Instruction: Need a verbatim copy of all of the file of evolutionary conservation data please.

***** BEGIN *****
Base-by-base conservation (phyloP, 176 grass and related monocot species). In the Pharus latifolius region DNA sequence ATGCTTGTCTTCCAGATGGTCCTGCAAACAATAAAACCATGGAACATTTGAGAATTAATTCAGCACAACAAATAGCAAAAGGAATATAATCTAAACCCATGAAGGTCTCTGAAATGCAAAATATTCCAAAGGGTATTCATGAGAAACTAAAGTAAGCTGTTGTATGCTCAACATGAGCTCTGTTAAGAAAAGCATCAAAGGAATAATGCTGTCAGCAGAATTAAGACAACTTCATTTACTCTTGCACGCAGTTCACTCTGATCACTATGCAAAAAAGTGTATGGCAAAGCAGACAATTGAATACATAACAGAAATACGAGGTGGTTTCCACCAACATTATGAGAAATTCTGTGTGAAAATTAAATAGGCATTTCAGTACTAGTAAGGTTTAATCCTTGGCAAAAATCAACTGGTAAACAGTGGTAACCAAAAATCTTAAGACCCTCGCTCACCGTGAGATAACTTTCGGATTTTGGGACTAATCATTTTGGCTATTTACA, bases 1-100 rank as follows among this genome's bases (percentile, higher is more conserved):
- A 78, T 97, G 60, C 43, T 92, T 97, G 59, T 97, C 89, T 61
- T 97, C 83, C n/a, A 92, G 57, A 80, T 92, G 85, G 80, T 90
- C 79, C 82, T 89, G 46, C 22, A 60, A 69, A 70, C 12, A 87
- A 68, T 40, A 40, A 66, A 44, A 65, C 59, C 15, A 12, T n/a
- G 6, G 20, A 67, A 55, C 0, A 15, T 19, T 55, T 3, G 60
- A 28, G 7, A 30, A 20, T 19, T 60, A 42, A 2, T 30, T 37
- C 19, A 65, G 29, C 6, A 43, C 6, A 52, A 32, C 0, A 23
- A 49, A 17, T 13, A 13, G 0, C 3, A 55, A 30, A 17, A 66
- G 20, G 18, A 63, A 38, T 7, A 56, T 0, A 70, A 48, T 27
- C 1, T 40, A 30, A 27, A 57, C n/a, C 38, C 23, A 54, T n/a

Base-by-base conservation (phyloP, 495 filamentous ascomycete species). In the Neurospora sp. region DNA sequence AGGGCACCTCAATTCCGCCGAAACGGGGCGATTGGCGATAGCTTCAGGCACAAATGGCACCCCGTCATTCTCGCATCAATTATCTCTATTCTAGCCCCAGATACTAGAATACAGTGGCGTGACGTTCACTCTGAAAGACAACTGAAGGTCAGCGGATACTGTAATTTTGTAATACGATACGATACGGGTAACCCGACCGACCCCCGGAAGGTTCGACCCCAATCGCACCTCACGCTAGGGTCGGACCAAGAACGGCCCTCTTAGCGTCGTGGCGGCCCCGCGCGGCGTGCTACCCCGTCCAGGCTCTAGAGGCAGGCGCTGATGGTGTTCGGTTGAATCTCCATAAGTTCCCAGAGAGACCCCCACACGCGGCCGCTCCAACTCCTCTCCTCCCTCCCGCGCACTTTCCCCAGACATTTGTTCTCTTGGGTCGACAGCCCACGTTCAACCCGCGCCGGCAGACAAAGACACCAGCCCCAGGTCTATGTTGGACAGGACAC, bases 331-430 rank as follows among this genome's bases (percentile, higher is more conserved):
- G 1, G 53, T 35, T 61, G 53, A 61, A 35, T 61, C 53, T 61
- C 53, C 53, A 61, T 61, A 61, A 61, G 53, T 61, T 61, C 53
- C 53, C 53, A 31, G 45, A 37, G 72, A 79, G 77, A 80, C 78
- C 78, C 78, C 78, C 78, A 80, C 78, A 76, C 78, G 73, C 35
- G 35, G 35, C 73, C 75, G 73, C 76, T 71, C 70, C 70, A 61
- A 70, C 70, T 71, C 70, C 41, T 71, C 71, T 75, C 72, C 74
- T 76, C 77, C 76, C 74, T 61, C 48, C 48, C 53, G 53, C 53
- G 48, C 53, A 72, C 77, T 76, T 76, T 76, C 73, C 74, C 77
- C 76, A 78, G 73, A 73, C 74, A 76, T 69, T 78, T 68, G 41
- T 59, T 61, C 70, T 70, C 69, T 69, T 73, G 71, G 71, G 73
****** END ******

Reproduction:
Base-by-base conservation (phyloP, 176 grass and related monocot species). In the Pharus latifolius region DNA sequence ATGCTTGTCTTCCAGATGGTCCTGCAAACAATAAAACCATGGAACATTTGAGAATTAATTCAGCACAACAAATAGCAAAAGGAATATAATCTAAACCCATGAAGGTCTCTGAAATGCAAAATATTCCAAAGGGTATTCATGAGAAACTAAAGTAAGCTGTTGTATGCTCAACATGAGCTCTGTTAAGAAAAGCATCAAAGGAATAATGCTGTCAGCAGAATTAAGACAACTTCATTTACTCTTGCACGCAGTTCACTCTGATCACTATGCAAAAAAGTGTATGGCAAAGCAGACAATTGAATACATAACAGAAATACGAGGTGGTTTCCACCAACATTATGAGAAATTCTGTGTGAAAATTAAATAGGCATTTCAGTACTAGTAAGGTTTAATCCTTGGCAAAAATCAACTGGTAAACAGTGGTAACCAAAAATCTTAAGACCCTCGCTCACCGTGAGATAACTTTCGGATTTTGGGACTAATCATTTTGGCTATTTACA, bases 1-100 rank as follows among this genome's bases (percentile, higher is more conserved):
- A 78, T 97, G 60, C 43, T 92, T 97, G 59, T 97, C 89, T 61
- T 97, C 83, C n/a, A 92, G 57, A 80, T 92, G 85, G 80, T 90
- C 79, C 82, T 89, G 46, C 22, A 60, A 69, A 70, C 12, A 87
- A 68, T 40, A 40, A 66, A 44, A 65, C 59, C 15, A 12, T n/a
- G 6, G 20, A 67, A 55, C 0, A 15, T 19, T 55, T 3, G 60
- A 28, G 7, A 30, A 20, T 19, T 60, A 42, A 2, T 30, T 37
- C 19, A 65, G 29, C 6, A 43, C 6, A 52, A 32, C 0, A 23
- A 49, A 17, T 13, A 13, G 0, C 3, A 55, A 30, A 17, A 66
- G 20, G 18, A 63, A 38, T 7, A 56, T 0, A 70, A 48, T 27
- C 1, T 40, A 30, A 27, A 57, C n/a, C 38, C 23, A 54, T n/a

Base-by-base conservation (phyloP, 495 filamentous ascomycete species). In the Neurospora sp. region DNA sequence AGGGCACCTCAATTCCGCCGAAACGGGGCGATTGGCGATAGCTTCAGGCACAAATGGCACCCCGTCATTCTCGCATCAATTATCTCTATTCTAGCCCCAGATACTAGAATACAGTGGCGTGACGTTCACTCTGAAAGACAACTGAAGGTCAGCGGATACTGTAATTTTGTAATACGATACGATACGGGTAACCCGACCGACCCCCGGAAGGTTCGACCCCAATCGCACCTCACGCTAGGGTCGGACCAAGAACGGCCCTCTTAGCGTCGTGGCGGCCCCGCGCGGCGTGCTACCCCGTCCAGGCTCTAGAGGCAGGCGCTGATGGTGTTCGGTTGAATCTCCATAAGTTCCCAGAGAGACCCCCACACGCGGCCGCTCCAACTCCTCTCCTCCCTCCCGCGCACTTTCCCCAGACATTTGTTCTCTTGGGTCGACAGCCCACGTTCAACCCGCGCCGGCAGACAAAGACACCAGCCCCAGGTCTATGTTGGACAGGACAC, bases 331-430 rank as follows among this genome's bases (percentile, higher is more conserved):
- G 1, G 53, T 35, T 61, G 53, A 61, A 35, T 61, C 53, T 61
- C 53, C 53, A 61, T 61, A 61, A 61, G 53, T 61, T 61, C 53
- C 53, C 53, A 31, G 45, A 37, G 72, A 79, G 77, A 80, C 78
- C 78, C 78, C 78, C 78, A 80, C 78, A 76, C 78, G 73, C 35
- G 35, G 35, C 73, C 75, G 73, C 76, T 71, C 70, C 70, A 61
- A 70, C 70, T 71, C 70, C 41, T 71, C 71, T 75, C 72, C 74
- T 76, C 77, C 76, C 74, T 61, C 48, C 48, C 53, G 53, C 53
- G 48, C 53, A 72, C 77, T 76, T 76, T 76, C 73, C 74, C 77
- C 76, A 78, G 73, A 73, C 74, A 76, T 69, T 78, T 68, G 41
- T 59, T 61, C 70, T 70, C 69, T 69, T 73, G 71, G 71, G 73